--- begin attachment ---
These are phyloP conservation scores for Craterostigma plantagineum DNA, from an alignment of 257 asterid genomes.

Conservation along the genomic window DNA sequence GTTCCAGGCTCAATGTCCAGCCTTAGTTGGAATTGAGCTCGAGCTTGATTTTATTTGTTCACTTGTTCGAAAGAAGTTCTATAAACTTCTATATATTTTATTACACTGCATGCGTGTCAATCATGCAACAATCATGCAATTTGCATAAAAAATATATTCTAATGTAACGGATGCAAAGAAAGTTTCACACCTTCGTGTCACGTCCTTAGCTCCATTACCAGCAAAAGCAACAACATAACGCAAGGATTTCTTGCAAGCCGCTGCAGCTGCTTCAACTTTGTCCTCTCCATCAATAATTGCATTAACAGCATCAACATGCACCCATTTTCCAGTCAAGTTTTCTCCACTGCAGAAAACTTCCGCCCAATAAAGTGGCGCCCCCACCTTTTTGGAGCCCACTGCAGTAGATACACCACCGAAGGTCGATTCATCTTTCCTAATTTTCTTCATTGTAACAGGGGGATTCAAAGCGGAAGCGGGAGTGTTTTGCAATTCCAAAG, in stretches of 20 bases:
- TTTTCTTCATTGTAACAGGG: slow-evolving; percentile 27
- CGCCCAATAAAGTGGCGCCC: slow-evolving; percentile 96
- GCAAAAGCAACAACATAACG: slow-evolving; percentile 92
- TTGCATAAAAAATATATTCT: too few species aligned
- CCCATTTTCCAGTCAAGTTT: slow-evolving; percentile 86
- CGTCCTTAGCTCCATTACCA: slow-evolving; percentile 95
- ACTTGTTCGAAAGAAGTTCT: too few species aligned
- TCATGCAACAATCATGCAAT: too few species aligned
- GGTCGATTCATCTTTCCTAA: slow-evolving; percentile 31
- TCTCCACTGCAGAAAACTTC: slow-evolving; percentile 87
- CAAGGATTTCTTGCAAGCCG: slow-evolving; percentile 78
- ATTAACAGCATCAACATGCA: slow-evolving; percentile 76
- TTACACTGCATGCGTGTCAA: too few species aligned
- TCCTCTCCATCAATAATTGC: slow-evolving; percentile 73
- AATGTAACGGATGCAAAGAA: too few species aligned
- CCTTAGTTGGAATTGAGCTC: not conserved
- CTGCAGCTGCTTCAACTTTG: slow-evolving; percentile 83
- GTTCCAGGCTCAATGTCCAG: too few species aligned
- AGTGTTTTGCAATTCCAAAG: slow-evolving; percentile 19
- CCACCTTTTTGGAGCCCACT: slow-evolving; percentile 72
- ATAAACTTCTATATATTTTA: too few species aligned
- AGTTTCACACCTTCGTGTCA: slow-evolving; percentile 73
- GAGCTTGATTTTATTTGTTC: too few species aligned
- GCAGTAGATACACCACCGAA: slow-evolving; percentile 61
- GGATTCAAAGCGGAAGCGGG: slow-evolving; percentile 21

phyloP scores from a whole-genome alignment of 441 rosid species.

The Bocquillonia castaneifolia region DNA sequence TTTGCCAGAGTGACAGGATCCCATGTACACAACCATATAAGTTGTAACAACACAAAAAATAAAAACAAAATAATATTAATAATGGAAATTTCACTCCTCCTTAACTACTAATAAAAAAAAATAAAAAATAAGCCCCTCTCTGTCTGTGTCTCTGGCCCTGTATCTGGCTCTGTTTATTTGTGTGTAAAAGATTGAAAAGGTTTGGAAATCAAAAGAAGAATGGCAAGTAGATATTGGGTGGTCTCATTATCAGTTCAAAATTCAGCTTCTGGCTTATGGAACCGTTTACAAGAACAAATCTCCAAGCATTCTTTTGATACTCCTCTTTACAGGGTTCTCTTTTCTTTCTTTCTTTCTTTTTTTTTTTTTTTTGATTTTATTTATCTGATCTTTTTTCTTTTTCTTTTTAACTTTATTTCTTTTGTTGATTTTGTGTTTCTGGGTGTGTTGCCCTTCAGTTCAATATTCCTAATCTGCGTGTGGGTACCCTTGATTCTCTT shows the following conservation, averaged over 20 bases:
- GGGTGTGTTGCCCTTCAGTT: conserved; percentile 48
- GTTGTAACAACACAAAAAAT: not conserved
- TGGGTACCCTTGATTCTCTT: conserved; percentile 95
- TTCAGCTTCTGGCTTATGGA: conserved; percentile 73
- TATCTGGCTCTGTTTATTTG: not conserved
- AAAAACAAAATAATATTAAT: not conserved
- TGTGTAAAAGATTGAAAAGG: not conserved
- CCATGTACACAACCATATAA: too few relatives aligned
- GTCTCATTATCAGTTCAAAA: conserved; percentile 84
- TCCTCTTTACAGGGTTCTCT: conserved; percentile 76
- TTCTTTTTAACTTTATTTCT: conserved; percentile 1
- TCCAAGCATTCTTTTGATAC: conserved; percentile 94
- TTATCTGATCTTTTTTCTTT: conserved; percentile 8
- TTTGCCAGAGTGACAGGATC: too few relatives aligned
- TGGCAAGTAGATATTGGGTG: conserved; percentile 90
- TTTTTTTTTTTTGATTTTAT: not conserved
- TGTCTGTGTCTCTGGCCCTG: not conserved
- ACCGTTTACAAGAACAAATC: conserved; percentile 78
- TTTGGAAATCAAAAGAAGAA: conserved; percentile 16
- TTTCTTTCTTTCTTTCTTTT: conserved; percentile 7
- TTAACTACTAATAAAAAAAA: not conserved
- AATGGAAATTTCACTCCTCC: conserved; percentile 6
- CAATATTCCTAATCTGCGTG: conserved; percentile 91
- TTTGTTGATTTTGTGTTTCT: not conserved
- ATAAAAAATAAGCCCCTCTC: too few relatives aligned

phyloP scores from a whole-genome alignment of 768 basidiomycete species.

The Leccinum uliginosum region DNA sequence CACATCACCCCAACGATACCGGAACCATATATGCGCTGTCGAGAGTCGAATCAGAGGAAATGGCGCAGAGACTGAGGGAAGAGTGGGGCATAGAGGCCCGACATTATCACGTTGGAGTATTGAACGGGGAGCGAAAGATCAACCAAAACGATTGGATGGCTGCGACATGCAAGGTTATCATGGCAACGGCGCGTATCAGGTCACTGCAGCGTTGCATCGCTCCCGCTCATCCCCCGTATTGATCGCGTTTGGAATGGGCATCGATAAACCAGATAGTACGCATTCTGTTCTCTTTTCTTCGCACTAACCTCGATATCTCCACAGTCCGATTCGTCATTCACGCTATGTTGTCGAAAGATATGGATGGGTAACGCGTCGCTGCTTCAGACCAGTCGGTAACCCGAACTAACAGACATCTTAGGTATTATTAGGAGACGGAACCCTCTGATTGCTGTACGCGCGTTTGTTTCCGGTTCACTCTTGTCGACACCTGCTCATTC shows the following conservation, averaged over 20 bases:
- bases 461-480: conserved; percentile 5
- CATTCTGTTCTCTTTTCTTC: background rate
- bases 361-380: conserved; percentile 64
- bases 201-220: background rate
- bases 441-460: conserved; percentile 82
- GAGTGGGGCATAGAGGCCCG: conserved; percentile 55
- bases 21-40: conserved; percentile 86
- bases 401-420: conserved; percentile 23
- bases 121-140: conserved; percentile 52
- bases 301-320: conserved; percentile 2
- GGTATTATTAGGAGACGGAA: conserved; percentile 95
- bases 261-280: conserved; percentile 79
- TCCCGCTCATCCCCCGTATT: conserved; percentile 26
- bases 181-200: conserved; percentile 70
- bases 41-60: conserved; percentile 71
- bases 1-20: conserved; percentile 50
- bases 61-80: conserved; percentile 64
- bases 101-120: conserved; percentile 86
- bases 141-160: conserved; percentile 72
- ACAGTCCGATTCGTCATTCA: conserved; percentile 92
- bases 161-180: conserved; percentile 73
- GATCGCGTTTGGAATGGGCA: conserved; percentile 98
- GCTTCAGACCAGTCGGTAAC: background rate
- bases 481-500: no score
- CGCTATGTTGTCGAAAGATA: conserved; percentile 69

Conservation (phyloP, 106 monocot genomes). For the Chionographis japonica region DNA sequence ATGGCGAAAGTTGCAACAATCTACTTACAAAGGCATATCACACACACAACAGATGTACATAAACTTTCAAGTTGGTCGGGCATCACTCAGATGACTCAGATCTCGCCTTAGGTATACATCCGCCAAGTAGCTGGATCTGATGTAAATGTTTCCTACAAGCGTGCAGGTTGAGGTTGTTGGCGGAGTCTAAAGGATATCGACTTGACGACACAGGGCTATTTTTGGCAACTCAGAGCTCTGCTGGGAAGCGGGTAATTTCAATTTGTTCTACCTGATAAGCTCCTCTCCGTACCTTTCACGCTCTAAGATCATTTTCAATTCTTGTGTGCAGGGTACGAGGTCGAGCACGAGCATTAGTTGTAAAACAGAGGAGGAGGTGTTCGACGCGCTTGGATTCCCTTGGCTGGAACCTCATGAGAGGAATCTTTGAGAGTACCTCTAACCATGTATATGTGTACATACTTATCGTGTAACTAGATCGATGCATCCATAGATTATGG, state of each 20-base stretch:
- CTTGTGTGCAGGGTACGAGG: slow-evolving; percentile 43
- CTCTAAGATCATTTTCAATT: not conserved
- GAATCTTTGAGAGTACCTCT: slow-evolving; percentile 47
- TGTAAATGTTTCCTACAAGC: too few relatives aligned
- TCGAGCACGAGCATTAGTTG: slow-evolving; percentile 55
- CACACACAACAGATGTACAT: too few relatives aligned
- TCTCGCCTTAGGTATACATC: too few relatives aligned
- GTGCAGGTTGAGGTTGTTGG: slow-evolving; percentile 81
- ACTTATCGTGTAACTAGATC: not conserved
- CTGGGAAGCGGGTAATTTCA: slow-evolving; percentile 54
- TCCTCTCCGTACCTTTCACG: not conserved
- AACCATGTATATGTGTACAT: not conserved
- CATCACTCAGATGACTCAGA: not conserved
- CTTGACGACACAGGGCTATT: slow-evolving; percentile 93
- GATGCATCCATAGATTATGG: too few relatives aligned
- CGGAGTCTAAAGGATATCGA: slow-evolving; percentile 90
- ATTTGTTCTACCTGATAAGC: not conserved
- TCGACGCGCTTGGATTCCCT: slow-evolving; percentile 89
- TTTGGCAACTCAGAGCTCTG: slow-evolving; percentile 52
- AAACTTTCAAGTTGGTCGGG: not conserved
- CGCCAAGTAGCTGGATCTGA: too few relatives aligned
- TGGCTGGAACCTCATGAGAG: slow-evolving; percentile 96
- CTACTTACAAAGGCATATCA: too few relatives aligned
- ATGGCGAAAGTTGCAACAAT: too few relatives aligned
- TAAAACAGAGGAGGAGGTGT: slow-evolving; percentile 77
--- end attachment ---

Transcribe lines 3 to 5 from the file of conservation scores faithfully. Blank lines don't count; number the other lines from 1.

- TTTTCTTCATTGTAACAGGG: slow-evolving; percentile 27
- CGCCCAATAAAGTGGCGCCC: slow-evolving; percentile 96
- GCAAAAGCAACAACATAACG: slow-evolving; percentile 92